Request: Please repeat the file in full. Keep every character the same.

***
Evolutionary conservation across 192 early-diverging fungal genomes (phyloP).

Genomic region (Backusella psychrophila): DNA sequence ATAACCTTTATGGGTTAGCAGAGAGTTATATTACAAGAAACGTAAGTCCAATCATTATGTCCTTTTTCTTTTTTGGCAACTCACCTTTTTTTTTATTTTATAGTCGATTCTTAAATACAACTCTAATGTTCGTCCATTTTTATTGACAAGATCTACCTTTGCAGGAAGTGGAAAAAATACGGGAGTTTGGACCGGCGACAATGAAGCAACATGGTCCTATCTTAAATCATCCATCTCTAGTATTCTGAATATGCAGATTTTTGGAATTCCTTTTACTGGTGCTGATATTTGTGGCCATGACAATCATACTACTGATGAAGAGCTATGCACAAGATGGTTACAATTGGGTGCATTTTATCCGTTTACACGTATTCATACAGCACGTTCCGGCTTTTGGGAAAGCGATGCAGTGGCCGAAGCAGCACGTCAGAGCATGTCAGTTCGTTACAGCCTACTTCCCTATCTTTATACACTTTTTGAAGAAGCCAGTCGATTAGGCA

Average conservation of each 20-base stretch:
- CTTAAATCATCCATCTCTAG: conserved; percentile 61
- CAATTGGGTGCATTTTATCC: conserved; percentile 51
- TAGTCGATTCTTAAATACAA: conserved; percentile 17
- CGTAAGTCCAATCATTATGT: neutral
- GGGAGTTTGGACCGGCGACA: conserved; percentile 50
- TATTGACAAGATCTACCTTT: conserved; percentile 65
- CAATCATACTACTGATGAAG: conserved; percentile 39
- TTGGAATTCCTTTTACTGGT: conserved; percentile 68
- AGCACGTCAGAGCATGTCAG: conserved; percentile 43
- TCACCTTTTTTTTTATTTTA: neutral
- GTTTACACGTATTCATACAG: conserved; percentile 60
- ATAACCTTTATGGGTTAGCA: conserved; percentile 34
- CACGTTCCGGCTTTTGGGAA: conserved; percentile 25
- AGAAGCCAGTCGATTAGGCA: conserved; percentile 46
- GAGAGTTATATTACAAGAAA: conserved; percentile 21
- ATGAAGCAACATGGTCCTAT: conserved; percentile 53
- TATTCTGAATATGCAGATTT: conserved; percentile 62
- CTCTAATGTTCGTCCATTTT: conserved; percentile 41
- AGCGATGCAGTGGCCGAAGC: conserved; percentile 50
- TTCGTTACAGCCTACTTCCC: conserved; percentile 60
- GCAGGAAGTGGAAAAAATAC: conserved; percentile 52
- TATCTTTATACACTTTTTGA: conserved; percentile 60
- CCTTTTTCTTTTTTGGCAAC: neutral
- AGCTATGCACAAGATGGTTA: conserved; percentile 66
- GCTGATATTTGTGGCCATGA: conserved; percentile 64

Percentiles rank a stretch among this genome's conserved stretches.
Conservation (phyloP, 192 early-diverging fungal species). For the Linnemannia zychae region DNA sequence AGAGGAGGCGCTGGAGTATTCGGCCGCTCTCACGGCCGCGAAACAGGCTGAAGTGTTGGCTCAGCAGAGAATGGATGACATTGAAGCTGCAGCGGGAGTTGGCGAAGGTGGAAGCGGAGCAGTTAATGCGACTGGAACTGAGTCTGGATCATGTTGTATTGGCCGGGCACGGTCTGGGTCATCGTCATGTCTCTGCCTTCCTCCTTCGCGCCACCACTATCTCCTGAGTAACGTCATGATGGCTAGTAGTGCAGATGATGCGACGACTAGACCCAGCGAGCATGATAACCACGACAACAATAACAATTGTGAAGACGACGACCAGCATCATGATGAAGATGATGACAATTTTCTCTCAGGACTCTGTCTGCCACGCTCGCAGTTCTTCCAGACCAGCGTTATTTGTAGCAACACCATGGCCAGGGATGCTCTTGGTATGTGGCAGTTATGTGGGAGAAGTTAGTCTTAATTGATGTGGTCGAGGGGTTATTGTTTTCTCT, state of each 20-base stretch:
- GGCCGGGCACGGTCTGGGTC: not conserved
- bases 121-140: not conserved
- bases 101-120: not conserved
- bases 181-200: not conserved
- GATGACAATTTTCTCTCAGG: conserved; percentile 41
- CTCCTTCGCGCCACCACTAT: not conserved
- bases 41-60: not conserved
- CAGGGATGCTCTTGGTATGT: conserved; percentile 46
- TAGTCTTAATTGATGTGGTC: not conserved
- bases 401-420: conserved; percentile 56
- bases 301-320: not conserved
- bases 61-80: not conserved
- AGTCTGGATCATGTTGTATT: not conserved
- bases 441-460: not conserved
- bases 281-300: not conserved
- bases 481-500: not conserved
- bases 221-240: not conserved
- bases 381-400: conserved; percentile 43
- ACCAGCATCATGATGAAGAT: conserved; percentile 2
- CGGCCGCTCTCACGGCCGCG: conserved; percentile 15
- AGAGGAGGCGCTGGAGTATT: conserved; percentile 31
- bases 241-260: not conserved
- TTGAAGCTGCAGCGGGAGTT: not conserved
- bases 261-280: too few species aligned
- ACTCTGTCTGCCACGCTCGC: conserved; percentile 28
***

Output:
Evolutionary conservation across 192 early-diverging fungal genomes (phyloP).

Genomic region (Backusella psychrophila): DNA sequence ATAACCTTTATGGGTTAGCAGAGAGTTATATTACAAGAAACGTAAGTCCAATCATTATGTCCTTTTTCTTTTTTGGCAACTCACCTTTTTTTTTATTTTATAGTCGATTCTTAAATACAACTCTAATGTTCGTCCATTTTTATTGACAAGATCTACCTTTGCAGGAAGTGGAAAAAATACGGGAGTTTGGACCGGCGACAATGAAGCAACATGGTCCTATCTTAAATCATCCATCTCTAGTATTCTGAATATGCAGATTTTTGGAATTCCTTTTACTGGTGCTGATATTTGTGGCCATGACAATCATACTACTGATGAAGAGCTATGCACAAGATGGTTACAATTGGGTGCATTTTATCCGTTTACACGTATTCATACAGCACGTTCCGGCTTTTGGGAAAGCGATGCAGTGGCCGAAGCAGCACGTCAGAGCATGTCAGTTCGTTACAGCCTACTTCCCTATCTTTATACACTTTTTGAAGAAGCCAGTCGATTAGGCA

Average conservation of each 20-base stretch:
- CTTAAATCATCCATCTCTAG: conserved; percentile 61
- CAATTGGGTGCATTTTATCC: conserved; percentile 51
- TAGTCGATTCTTAAATACAA: conserved; percentile 17
- CGTAAGTCCAATCATTATGT: neutral
- GGGAGTTTGGACCGGCGACA: conserved; percentile 50
- TATTGACAAGATCTACCTTT: conserved; percentile 65
- CAATCATACTACTGATGAAG: conserved; percentile 39
- TTGGAATTCCTTTTACTGGT: conserved; percentile 68
- AGCACGTCAGAGCATGTCAG: conserved; percentile 43
- TCACCTTTTTTTTTATTTTA: neutral
- GTTTACACGTATTCATACAG: conserved; percentile 60
- ATAACCTTTATGGGTTAGCA: conserved; percentile 34
- CACGTTCCGGCTTTTGGGAA: conserved; percentile 25
- AGAAGCCAGTCGATTAGGCA: conserved; percentile 46
- GAGAGTTATATTACAAGAAA: conserved; percentile 21
- ATGAAGCAACATGGTCCTAT: conserved; percentile 53
- TATTCTGAATATGCAGATTT: conserved; percentile 62
- CTCTAATGTTCGTCCATTTT: conserved; percentile 41
- AGCGATGCAGTGGCCGAAGC: conserved; percentile 50
- TTCGTTACAGCCTACTTCCC: conserved; percentile 60
- GCAGGAAGTGGAAAAAATAC: conserved; percentile 52
- TATCTTTATACACTTTTTGA: conserved; percentile 60
- CCTTTTTCTTTTTTGGCAAC: neutral
- AGCTATGCACAAGATGGTTA: conserved; percentile 66
- GCTGATATTTGTGGCCATGA: conserved; percentile 64

Percentiles rank a stretch among this genome's conserved stretches.
Conservation (phyloP, 192 early-diverging fungal species). For the Linnemannia zychae region DNA sequence AGAGGAGGCGCTGGAGTATTCGGCCGCTCTCACGGCCGCGAAACAGGCTGAAGTGTTGGCTCAGCAGAGAATGGATGACATTGAAGCTGCAGCGGGAGTTGGCGAAGGTGGAAGCGGAGCAGTTAATGCGACTGGAACTGAGTCTGGATCATGTTGTATTGGCCGGGCACGGTCTGGGTCATCGTCATGTCTCTGCCTTCCTCCTTCGCGCCACCACTATCTCCTGAGTAACGTCATGATGGCTAGTAGTGCAGATGATGCGACGACTAGACCCAGCGAGCATGATAACCACGACAACAATAACAATTGTGAAGACGACGACCAGCATCATGATGAAGATGATGACAATTTTCTCTCAGGACTCTGTCTGCCACGCTCGCAGTTCTTCCAGACCAGCGTTATTTGTAGCAACACCATGGCCAGGGATGCTCTTGGTATGTGGCAGTTATGTGGGAGAAGTTAGTCTTAATTGATGTGGTCGAGGGGTTATTGTTTTCTCT, state of each 20-base stretch:
- GGCCGGGCACGGTCTGGGTC: not conserved
- bases 121-140: not conserved
- bases 101-120: not conserved
- bases 181-200: not conserved
- GATGACAATTTTCTCTCAGG: conserved; percentile 41
- CTCCTTCGCGCCACCACTAT: not conserved
- bases 41-60: not conserved
- CAGGGATGCTCTTGGTATGT: conserved; percentile 46
- TAGTCTTAATTGATGTGGTC: not conserved
- bases 401-420: conserved; percentile 56
- bases 301-320: not conserved
- bases 61-80: not conserved
- AGTCTGGATCATGTTGTATT: not conserved
- bases 441-460: not conserved
- bases 281-300: not conserved
- bases 481-500: not conserved
- bases 221-240: not conserved
- bases 381-400: conserved; percentile 43
- ACCAGCATCATGATGAAGAT: conserved; percentile 2
- CGGCCGCTCTCACGGCCGCG: conserved; percentile 15
- AGAGGAGGCGCTGGAGTATT: conserved; percentile 31
- bases 241-260: not conserved
- TTGAAGCTGCAGCGGGAGTT: not conserved
- bases 261-280: too few species aligned
- ACTCTGTCTGCCACGCTCGC: conserved; percentile 28